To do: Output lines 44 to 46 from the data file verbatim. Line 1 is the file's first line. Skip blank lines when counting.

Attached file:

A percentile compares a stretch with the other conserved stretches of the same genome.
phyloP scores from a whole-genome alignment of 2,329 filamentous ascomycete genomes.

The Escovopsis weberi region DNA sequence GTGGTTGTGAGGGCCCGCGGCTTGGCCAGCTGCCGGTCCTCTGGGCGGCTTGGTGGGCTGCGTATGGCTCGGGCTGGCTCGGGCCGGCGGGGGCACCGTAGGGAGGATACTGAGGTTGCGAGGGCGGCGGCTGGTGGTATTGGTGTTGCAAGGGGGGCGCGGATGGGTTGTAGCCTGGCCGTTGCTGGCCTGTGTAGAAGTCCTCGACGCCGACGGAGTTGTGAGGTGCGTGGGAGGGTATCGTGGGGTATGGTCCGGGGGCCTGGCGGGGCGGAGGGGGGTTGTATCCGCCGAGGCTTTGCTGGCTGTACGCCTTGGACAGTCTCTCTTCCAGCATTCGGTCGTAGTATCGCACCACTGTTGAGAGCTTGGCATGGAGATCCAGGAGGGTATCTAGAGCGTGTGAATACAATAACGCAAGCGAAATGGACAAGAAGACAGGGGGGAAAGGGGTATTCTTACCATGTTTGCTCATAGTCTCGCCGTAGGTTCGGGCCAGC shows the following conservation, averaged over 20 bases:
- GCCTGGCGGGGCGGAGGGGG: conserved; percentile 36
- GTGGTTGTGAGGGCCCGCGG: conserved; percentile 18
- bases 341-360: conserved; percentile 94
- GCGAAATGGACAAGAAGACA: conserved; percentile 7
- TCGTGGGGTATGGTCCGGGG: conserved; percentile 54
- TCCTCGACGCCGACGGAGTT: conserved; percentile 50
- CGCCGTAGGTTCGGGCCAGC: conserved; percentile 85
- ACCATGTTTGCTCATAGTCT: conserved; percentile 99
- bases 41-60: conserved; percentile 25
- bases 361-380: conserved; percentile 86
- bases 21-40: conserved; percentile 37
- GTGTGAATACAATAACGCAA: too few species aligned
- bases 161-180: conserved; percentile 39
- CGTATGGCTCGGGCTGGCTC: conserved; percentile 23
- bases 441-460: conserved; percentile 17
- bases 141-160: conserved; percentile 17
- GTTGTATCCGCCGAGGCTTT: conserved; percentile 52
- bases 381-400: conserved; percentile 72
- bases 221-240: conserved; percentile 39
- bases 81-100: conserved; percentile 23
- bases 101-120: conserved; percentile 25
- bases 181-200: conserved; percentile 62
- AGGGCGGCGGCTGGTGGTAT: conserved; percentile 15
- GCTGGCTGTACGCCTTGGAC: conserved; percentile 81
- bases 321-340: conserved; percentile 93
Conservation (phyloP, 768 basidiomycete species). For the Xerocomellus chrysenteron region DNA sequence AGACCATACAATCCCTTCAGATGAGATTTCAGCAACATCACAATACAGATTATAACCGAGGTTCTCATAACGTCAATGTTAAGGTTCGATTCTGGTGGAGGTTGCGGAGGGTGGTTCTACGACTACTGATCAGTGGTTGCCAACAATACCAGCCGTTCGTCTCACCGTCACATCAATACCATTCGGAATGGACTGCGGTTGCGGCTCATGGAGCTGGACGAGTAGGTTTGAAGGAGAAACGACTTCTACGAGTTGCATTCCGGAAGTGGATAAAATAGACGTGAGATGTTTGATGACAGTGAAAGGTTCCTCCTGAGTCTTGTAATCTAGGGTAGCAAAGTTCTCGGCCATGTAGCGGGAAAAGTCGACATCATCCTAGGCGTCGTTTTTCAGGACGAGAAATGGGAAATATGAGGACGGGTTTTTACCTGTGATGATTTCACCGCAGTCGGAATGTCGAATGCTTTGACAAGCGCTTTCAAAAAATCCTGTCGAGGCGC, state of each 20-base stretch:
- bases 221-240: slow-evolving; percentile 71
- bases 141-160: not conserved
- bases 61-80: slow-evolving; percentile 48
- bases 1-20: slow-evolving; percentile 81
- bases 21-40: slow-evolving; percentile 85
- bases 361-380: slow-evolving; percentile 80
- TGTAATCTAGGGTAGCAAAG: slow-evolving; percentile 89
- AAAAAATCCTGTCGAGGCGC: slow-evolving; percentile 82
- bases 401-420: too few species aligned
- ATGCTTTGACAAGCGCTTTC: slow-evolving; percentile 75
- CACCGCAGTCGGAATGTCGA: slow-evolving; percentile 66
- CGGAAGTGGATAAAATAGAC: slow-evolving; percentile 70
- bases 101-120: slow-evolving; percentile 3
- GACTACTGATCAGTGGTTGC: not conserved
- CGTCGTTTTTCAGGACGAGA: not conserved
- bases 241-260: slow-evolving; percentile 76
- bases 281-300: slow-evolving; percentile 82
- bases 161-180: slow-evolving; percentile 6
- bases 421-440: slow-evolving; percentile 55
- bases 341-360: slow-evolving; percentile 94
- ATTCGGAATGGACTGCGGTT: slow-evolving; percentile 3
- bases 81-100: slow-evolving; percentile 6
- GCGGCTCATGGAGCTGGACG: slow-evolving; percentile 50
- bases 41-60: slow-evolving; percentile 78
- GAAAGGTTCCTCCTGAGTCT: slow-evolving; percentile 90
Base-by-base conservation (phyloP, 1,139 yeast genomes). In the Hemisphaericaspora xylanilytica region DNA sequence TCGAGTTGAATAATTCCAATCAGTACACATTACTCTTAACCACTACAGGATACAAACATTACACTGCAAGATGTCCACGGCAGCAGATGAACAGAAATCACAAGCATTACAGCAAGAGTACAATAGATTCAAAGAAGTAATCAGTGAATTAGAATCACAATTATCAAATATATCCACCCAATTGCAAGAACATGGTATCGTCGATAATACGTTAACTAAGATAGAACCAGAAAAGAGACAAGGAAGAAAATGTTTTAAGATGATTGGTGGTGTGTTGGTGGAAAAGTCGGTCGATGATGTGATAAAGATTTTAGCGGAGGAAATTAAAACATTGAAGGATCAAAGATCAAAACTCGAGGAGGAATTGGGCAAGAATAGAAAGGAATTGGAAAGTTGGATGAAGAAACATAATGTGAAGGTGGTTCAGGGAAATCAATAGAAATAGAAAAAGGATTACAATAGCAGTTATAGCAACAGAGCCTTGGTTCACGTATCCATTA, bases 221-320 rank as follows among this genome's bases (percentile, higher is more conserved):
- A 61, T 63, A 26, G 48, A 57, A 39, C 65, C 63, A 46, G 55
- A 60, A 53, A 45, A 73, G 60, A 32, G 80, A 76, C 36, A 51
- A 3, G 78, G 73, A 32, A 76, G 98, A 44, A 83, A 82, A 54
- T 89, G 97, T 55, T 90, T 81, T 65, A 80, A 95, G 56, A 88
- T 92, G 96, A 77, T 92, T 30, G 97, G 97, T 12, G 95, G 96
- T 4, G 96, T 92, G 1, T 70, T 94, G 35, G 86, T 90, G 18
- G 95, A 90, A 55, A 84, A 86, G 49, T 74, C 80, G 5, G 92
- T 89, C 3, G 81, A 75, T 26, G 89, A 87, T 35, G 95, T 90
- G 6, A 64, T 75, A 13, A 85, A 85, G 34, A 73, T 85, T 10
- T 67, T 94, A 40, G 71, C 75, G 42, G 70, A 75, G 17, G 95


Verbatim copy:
- CGTCGTTTTTCAGGACGAGA: not conserved
- bases 241-260: slow-evolving; percentile 76
- bases 281-300: slow-evolving; percentile 82